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Thread: Spray foam insulation for remote cabins

  1. #1

    Default Spray foam insulation for remote cabins

    My brother just sent me this link. It looks to be some very promising stuff. Has anyone up there in Alaska tried this stuff?
    http://www.foampower.com/index.php

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    It isn't new..but who can afford it at a dollar/bft

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    Member AKDoug's Avatar
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    We sell them by special order only and they get used mainly to insulated rim joists. They are expensive and have an expiration date, so we don't stock them. You can do the math off the website, but in general it's about 5 times the cost of fiberglass insulation.
    Bunny Boots and Bearcats: Utility Sled Mayhem

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    Quote Originally Posted by AKDoug View Post
    We sell them by special order only and they get used mainly to insulated rim joists. They are expensive and have an expiration date, so we don't stock them. You can do the math off the website, but in general it's about 5 times the cost of fiberglass insulation.
    I haven't taken the time to figure things out yet. I have used spray foam on a few projects and really like it. We always had to bring in a sub though. This just looked like a cool way of getting around that.

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    Member AKDoug's Avatar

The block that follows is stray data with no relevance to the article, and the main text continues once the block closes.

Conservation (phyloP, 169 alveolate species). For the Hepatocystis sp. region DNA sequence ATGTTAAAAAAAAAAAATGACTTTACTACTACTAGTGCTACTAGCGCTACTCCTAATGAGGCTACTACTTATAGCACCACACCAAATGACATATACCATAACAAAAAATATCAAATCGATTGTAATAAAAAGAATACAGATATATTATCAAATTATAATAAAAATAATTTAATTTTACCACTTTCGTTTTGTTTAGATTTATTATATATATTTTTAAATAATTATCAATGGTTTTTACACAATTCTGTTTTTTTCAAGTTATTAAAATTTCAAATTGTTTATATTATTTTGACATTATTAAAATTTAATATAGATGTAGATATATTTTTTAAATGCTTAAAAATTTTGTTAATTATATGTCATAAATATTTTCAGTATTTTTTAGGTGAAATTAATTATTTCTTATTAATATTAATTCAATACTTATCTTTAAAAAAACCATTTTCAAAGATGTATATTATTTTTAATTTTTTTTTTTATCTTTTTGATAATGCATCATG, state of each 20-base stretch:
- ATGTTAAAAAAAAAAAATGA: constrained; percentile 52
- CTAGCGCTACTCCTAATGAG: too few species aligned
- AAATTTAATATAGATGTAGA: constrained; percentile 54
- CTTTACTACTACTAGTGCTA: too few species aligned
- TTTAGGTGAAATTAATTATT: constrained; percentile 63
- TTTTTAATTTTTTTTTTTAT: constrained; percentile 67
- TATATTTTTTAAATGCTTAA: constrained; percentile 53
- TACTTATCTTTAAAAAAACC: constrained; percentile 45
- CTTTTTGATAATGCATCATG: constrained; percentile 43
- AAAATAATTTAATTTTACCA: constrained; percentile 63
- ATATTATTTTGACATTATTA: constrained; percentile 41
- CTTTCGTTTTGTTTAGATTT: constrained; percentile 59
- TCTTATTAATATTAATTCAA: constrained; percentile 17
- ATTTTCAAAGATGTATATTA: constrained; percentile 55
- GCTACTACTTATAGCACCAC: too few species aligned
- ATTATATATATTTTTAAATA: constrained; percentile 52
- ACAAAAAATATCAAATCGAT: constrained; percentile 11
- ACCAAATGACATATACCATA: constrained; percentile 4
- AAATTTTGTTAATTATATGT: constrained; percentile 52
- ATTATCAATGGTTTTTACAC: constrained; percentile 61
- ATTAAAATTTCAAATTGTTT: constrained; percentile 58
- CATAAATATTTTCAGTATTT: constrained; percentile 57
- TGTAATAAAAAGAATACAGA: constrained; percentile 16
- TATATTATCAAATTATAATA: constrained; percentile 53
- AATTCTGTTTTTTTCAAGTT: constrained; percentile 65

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    Looking at their website it's about $1 per square foot 1" thick (without shipping) for their largest system. You will need 3" to get R19 to R21. $3.00 a square foot for insulation is pretty hard to swallow when my price across the counter for R21 fiberglass is a third of that (in semi-rural Alaska).

    With foam or fiberglass in a stud cavity you will still have the thermal bridging at the studs. The theoretical advantage of foam over fiberglass is that the foam will fill all the voids where fiberglass might miss. This is true right away, but the jury is still out on the long term. I've been to two houses where urethane foam has pulled away from roof rafters as much as 3/8"..for a total of 3/4" of uninsulated area along the sides of every rafter bay. Was it wood shrinkage or was it a urethane issue? I have no idea, but it can happen. When I demo'd my house this last year for a remodel, my fiberglass insulation was tight to the studs and bottom chords of the trusses..just like the day I installed it.

    For a cabin, a good fiberglass insulation job with a super tight vapor barrier job, is all you need for a comfy easy to heat structure.
    Bunny Boots and Bearcats: Utility Sled Mayhem

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    great insights, thank you.

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    What about floor insulation? Does anyone have issues with critters and fiberglass insulation or water and fiberglass insulation? Also instulation time and shipping in the bush is a factor. It can tighten up some sqeaky floors.

    I have used it to do my floors at the lodge and love it but I had someone coming in their own plane so shipping was 0 and installation time was fast. The stuff gets on everything tho, a tight body suit, tight head cover and a full face sheild using clear food wrap over the sheild so you can pull off and change out when you can no longer see.

    George

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    Member matjpow's Avatar
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    Quote Originally Posted by AKDoug View Post
    ... I've been to two houses where urethane foam has pulled away from roof rafters as much as 3/8"..for a total of 3/4" of uninsulated area along the sides of every rafter bay. Was it wood shrinkage or was it a urethane issue? I have no idea, but it can happen...